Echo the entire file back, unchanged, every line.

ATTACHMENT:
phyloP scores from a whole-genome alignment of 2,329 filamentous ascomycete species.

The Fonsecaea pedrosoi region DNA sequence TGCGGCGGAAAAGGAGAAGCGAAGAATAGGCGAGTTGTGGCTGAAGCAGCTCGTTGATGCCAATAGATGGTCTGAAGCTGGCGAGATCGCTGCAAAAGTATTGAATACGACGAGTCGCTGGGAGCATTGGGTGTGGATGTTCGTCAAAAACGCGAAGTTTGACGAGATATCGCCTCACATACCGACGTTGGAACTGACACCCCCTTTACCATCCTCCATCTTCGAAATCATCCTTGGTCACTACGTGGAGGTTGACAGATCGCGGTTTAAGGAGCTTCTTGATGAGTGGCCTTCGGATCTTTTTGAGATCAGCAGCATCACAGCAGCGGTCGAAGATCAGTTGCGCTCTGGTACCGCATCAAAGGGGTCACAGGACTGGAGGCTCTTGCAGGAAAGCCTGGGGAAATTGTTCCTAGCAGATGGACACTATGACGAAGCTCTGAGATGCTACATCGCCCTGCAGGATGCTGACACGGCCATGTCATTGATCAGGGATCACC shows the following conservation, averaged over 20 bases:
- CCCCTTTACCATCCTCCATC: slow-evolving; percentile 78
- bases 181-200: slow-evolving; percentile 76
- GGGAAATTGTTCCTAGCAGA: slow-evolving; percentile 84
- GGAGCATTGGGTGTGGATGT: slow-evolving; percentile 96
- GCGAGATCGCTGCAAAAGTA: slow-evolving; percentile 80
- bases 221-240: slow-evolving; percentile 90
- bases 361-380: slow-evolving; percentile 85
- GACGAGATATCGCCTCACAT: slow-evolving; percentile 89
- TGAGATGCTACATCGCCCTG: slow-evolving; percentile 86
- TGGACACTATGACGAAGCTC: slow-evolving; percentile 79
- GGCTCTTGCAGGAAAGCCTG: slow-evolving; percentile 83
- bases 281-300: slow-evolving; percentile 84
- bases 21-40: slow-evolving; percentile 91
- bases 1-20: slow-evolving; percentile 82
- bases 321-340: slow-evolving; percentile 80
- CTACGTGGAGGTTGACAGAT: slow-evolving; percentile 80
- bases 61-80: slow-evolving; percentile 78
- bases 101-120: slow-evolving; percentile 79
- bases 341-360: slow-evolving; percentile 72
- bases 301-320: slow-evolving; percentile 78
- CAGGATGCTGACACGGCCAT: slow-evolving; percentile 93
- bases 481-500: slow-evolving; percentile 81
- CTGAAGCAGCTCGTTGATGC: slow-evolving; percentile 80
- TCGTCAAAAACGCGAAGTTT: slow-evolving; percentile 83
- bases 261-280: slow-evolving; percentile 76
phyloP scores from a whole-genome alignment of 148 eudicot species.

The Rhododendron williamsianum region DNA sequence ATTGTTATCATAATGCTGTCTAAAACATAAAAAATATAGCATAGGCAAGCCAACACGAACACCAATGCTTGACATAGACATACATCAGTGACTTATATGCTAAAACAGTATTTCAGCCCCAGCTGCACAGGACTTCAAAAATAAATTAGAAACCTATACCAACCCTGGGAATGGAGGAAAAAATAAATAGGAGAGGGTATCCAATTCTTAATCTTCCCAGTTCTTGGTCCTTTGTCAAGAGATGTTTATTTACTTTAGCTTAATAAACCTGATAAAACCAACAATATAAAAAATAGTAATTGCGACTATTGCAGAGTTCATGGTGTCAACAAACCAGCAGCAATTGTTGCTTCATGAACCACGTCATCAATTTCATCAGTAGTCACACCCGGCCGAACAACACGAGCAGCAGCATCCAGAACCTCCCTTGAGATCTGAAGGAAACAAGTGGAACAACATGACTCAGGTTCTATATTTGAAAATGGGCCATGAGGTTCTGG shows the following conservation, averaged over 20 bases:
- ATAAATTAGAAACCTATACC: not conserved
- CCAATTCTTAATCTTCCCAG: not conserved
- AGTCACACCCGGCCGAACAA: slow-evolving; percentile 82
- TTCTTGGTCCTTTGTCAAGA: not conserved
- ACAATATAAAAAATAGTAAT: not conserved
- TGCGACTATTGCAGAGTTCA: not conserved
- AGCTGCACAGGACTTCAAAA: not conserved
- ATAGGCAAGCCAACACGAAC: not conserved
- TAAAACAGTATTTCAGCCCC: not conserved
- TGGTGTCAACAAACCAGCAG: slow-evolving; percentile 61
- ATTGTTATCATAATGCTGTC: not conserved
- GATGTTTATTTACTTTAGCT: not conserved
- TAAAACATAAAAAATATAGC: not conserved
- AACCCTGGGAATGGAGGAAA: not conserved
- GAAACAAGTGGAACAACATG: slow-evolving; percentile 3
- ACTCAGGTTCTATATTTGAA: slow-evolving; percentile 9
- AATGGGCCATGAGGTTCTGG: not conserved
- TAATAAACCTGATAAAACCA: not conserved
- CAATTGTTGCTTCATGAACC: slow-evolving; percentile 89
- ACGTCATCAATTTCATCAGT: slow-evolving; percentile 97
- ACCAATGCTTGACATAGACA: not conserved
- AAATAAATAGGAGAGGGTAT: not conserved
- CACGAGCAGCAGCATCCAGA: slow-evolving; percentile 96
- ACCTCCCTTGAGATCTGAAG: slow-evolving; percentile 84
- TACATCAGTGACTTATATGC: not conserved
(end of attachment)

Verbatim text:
phyloP scores from a whole-genome alignment of 2,329 filamentous ascomycete species.

The Fonsecaea pedrosoi region DNA sequence TGCGGCGGAAAAGGAGAAGCGAAGAATAGGCGAGTTGTGGCTGAAGCAGCTCGTTGATGCCAATAGATGGTCTGAAGCTGGCGAGATCGCTGCAAAAGTATTGAATACGACGAGTCGCTGGGAGCATTGGGTGTGGATGTTCGTCAAAAACGCGAAGTTTGACGAGATATCGCCTCACATACCGACGTTGGAACTGACACCCCCTTTACCATCCTCCATCTTCGAAATCATCCTTGGTCACTACGTGGAGGTTGACAGATCGCGGTTTAAGGAGCTTCTTGATGAGTGGCCTTCGGATCTTTTTGAGATCAGCAGCATCACAGCAGCGGTCGAAGATCAGTTGCGCTCTGGTACCGCATCAAAGGGGTCACAGGACTGGAGGCTCTTGCAGGAAAGCCTGGGGAAATTGTTCCTAGCAGATGGACACTATGACGAAGCTCTGAGATGCTACATCGCCCTGCAGGATGCTGACACGGCCATGTCATTGATCAGGGATCACC shows the following conservation, averaged over 20 bases:
- CCCCTTTACCATCCTCCATC: slow-evolving; percentile 78
- bases 181-200: slow-evolving; percentile 76
- GGGAAATTGTTCCTAGCAGA: slow-evolving; percentile 84
- GGAGCATTGGGTGTGGATGT: slow-evolving; percentile 96
- GCGAGATCGCTGCAAAAGTA: slow-evolving; percentile 80
- bases 221-240: slow-evolving; percentile 90
- bases 361-380: slow-evolving; percentile 85
- GACGAGATATCGCCTCACAT: slow-evolving; percentile 89
- TGAGATGCTACATCGCCCTG: slow-evolving; percentile 86
- TGGACACTATGACGAAGCTC: slow-evolving; percentile 79
- GGCTCTTGCAGGAAAGCCTG: slow-evolving; percentile 83
- bases 281-300: slow-evolving; percentile 84
- bases 21-40: slow-evolving; percentile 91
- bases 1-20: slow-evolving; percentile 82
- bases 321-340: slow-evolving; percentile 80
- CTACGTGGAGGTTGACAGAT: slow-evolving; percentile 80
- bases 61-80: slow-evolving; percentile 78
- bases 101-120: slow-evolving; percentile 79
- bases 341-360: slow-evolving; percentile 72
- bases 301-320: slow-evolving; percentile 78
- CAGGATGCTGACACGGCCAT: slow-evolving; percentile 93
- bases 481-500: slow-evolving; percentile 81
- CTGAAGCAGCTCGTTGATGC: slow-evolving; percentile 80
- TCGTCAAAAACGCGAAGTTT: slow-evolving; percentile 83
- bases 261-280: slow-evolving; percentile 76
phyloP scores from a whole-genome alignment of 148 eudicot species.

The Rhododendron williamsianum region DNA sequence ATTGTTATCATAATGCTGTCTAAAACATAAAAAATATAGCATAGGCAAGCCAACACGAACACCAATGCTTGACATAGACATACATCAGTGACTTATATGCTAAAACAGTATTTCAGCCCCAGCTGCACAGGACTTCAAAAATAAATTAGAAACCTATACCAACCCTGGGAATGGAGGAAAAAATAAATAGGAGAGGGTATCCAATTCTTAATCTTCCCAGTTCTTGGTCCTTTGTCAAGAGATGTTTATTTACTTTAGCTTAATAAACCTGATAAAACCAACAATATAAAAAATAGTAATTGCGACTATTGCAGAGTTCATGGTGTCAACAAACCAGCAGCAATTGTTGCTTCATGAACCACGTCATCAATTTCATCAGTAGTCACACCCGGCCGAACAACACGAGCAGCAGCATCCAGAACCTCCCTTGAGATCTGAAGGAAACAAGTGGAACAACATGACTCAGGTTCTATATTTGAAAATGGGCCATGAGGTTCTGG shows the following conservation, averaged over 20 bases:
- ATAAATTAGAAACCTATACC: not conserved
- CCAATTCTTAATCTTCCCAG: not conserved
- AGTCACACCCGGCCGAACAA: slow-evolving; percentile 82
- TTCTTGGTCCTTTGTCAAGA: not conserved
- ACAATATAAAAAATAGTAAT: not conserved
- TGCGACTATTGCAGAGTTCA: not conserved
- AGCTGCACAGGACTTCAAAA: not conserved
- ATAGGCAAGCCAACACGAAC: not conserved
- TAAAACAGTATTTCAGCCCC: not conserved
- TGGTGTCAACAAACCAGCAG: slow-evolving; percentile 61
- ATTGTTATCATAATGCTGTC: not conserved
- GATGTTTATTTACTTTAGCT: not conserved
- TAAAACATAAAAAATATAGC: not conserved
- AACCCTGGGAATGGAGGAAA: not conserved
- GAAACAAGTGGAACAACATG: slow-evolving; percentile 3
- ACTCAGGTTCTATATTTGAA: slow-evolving; percentile 9
- AATGGGCCATGAGGTTCTGG: not conserved
- TAATAAACCTGATAAAACCA: not conserved
- CAATTGTTGCTTCATGAACC: slow-evolving; percentile 89
- ACGTCATCAATTTCATCAGT: slow-evolving; percentile 97
- ACCAATGCTTGACATAGACA: not conserved
- AAATAAATAGGAGAGGGTAT: not conserved
- CACGAGCAGCAGCATCCAGA: slow-evolving; percentile 96
- ACCTCCCTTGAGATCTGAAG: slow-evolving; percentile 84
- TACATCAGTGACTTATATGC: not conserved